The rationale for limiting the text of § 2 is evident. Otherwise, a state could pass a law that prohibited the importation of kosher or sacramental wine. Or could permit the importation or transportation of alcohol to white people or to those who sign a pledge not to criticize the government. Indeed, if the expansive interpretation of the plain language is adopted, it seems that the state government could enslave members of the population and make them drive beer trucks. Given the absurd consequences that would flow from an expansive interpretation of the 21st Amendment, it is reasonable to assume that contrary to the interpretation imposed in Young’s Mkt., the framers of the 21st Amendment did not intend to eliminate all constitutional limits on the states’ regulatory authority. In other words, whereas the final clause of the provision refers to “in violation of the laws thereof,” it clearly should be read as in violation of otherwise valid laws thereof. And, in fact, in a whole stream of subsequent cases, the Supreme Court has correctly held that the 21st Amendment does not nullify the application of the 1st Amendment Freedom of Speech, 1st Amendment Establishment Clause, Due Process Clause, or Equal Protection Clause. Clearly, therefore, state authority is not untrammeled under the 21st Amendment.



But perhaps the 21st Amendment repeals commercial provisions of the Constitution, and not individual liberties protections. Note first, however, that this distinction is not found anywhere in the text of § 2–so much for the unambiguous language of that provision. So that the distinction must be found in some extratextual source (which will be discussed in upcoming entries). But assuming somehow the phrase “importation or transportation” somehow magically gets converted into a selective repeal of only commercial clauses, does this authorizes states to engage in economic warfare against the products of other states with no justifiable basis?



Well, no. First, the Supreme Court has held that § 2 does not repeal the “Import-Export” Clause of the original Constitution. In Department of Revenue v. James B. Beam Distilling Co., 377 U.S. 341 (1964), the Court stated, “This Court has never so much as intimated that the Twenty-first Amendment has operated to permit what the Export-Import Clause precisely and explicitly forbids. . . . Nothing in the language of the Amendment nor it its history leads to such an extraordinary conclusion.” Id. at 344-45. Then, in Hostetter v. Idlewild Bon Voyage Liquor Corp., 377 U.S. 324,331-32 (1964), the Court observed, “To [conclude] that the Twenty-first Amendment has somehow operated to `repeal’ the Commerce Clause wherever regulation of intoxicating liquors is concerned would . . . be an absurd oversimplification. If the Commerce Clause had been pro tanto `repealed,’ then congress would be left with no regulatory power over interstate or foreign commerce in intoxicating liquor. Such a conclusion would be patently bizarre and is demonstrably incorrect.”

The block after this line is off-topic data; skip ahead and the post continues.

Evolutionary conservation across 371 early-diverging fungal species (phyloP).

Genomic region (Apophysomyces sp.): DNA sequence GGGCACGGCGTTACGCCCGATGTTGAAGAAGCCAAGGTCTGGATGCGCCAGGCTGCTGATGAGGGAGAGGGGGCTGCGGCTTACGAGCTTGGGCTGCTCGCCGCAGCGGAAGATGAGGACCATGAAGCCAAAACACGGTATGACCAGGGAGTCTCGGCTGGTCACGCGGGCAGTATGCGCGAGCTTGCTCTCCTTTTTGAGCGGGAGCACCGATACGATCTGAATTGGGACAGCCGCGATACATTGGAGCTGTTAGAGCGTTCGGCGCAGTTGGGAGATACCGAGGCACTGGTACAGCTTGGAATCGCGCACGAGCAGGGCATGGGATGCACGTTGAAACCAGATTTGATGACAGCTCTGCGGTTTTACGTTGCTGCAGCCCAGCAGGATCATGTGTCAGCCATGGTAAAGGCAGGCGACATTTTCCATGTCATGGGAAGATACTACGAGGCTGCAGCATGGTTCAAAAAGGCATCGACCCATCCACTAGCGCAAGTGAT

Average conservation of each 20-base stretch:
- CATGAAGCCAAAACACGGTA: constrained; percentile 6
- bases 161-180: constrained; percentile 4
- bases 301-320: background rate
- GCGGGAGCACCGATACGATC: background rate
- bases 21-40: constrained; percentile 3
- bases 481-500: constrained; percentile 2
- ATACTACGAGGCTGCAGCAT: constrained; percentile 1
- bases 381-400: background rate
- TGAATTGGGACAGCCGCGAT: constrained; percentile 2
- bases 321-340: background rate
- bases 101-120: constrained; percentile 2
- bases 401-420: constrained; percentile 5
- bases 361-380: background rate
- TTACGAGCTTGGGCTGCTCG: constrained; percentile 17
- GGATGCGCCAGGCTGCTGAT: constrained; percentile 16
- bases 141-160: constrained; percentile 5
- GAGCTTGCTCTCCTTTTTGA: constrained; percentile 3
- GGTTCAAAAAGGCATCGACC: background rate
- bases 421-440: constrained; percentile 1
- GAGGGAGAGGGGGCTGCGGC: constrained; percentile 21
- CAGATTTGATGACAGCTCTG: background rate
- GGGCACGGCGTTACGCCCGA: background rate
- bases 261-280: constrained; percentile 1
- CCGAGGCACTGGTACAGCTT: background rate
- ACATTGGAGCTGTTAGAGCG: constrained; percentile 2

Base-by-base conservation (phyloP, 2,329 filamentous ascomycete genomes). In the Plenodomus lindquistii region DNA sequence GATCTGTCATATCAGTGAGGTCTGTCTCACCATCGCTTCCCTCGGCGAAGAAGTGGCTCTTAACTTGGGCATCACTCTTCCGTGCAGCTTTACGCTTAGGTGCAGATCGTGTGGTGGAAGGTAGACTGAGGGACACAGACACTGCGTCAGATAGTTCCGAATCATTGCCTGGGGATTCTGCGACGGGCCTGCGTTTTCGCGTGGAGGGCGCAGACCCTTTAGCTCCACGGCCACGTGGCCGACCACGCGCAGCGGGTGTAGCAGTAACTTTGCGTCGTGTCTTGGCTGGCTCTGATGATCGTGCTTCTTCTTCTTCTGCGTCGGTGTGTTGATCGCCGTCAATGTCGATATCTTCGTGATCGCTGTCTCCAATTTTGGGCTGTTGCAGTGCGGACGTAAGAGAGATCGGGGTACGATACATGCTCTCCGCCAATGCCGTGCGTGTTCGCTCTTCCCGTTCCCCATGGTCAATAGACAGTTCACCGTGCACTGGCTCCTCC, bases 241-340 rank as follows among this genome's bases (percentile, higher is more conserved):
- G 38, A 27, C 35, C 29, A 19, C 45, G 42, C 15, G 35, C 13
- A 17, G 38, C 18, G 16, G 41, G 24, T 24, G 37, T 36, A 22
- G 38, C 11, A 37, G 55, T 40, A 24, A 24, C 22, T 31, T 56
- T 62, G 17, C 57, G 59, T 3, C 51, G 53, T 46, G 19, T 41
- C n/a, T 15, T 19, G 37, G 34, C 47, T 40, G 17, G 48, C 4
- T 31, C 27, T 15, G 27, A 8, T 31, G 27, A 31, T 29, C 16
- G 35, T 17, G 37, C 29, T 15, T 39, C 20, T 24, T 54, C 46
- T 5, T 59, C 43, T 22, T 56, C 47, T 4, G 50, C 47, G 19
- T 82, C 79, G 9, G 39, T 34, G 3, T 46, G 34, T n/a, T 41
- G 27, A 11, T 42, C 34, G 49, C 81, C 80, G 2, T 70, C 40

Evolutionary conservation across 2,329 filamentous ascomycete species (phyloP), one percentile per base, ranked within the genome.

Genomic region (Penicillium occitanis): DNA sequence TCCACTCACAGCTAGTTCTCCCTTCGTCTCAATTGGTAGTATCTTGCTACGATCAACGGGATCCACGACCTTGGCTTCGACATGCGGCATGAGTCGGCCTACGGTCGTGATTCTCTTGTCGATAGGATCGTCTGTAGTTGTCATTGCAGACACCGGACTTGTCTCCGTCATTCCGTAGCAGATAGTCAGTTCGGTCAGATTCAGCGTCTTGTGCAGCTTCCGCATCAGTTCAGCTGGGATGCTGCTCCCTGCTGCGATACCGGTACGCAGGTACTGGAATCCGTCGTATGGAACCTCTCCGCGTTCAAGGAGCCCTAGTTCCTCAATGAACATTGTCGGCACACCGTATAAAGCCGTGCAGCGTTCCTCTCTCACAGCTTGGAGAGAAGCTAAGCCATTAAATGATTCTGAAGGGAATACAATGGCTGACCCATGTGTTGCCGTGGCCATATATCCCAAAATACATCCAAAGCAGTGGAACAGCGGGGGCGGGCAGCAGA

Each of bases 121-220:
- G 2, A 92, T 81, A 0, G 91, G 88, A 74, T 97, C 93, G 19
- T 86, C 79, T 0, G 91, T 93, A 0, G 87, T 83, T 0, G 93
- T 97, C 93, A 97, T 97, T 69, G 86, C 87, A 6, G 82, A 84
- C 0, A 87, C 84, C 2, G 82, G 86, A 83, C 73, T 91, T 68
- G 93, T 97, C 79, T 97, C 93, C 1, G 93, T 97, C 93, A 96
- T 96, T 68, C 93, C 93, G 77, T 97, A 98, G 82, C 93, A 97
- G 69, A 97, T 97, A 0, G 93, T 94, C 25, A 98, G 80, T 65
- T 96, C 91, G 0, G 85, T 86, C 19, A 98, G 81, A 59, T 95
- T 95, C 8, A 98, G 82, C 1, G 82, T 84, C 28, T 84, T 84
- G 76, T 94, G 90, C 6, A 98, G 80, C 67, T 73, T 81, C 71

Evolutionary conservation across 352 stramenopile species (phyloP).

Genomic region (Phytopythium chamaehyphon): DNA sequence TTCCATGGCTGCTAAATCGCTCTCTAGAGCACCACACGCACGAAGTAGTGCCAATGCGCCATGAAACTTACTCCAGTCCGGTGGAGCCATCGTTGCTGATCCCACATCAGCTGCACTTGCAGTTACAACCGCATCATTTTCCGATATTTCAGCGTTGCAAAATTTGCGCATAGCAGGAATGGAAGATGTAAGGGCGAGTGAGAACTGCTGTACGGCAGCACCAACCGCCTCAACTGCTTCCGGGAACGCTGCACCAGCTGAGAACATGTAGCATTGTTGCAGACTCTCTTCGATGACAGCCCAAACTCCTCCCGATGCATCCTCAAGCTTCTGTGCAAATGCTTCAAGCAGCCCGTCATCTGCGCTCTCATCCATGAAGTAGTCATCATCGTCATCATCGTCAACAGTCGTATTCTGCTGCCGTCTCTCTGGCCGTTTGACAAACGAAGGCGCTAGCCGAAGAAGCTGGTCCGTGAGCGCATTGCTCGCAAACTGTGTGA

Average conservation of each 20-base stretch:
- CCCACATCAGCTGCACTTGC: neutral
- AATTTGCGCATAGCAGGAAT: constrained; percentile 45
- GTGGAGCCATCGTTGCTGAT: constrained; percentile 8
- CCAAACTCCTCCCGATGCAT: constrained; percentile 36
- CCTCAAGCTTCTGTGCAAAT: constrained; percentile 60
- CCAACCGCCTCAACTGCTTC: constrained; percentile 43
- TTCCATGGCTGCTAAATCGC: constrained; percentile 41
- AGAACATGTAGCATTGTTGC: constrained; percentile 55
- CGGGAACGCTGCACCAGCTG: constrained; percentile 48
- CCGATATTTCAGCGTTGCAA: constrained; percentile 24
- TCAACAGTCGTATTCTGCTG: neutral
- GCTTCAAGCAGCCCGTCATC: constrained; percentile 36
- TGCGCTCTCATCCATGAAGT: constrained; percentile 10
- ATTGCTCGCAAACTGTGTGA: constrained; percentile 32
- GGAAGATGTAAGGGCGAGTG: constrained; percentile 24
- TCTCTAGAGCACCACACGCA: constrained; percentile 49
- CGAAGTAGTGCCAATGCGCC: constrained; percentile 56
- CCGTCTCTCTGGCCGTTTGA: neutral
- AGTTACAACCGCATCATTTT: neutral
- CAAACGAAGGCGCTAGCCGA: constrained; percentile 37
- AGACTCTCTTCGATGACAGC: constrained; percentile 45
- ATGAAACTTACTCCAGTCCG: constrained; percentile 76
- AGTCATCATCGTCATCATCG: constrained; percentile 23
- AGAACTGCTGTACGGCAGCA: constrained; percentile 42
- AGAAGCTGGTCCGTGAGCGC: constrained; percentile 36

So the Court has held that notwithstanding the specific mention of “importation” in the 21st Amendment, it does not repeal the “Import-Export” Clause, and notwithstanding the mention of “transportation” it does not prohibit the transportation through New York for delivery to a duty-free shop at the airport (the facts of Hostetter). In short, notwithstanding the initial impression that the plain language of the 21t Amendment gives the states the power to do whatever they want to, the Supreme Court has not interpreted it that way and it is absurd to think that Congress intended that meaning.



Whatever the 21st Amendment does, therefore, there is no evidence that it was intended to overturn one of the fundamental purposes of the Constitution, which was to eliminate internal trade barriers that plagued the country under the Articles of Confederation. As James Madison stated, the Commerce Clause “grew out of the abuse of the power by the importing States in taxing the non-importing, and was intended as a negative and preventive provision against injustice among the States themselves.”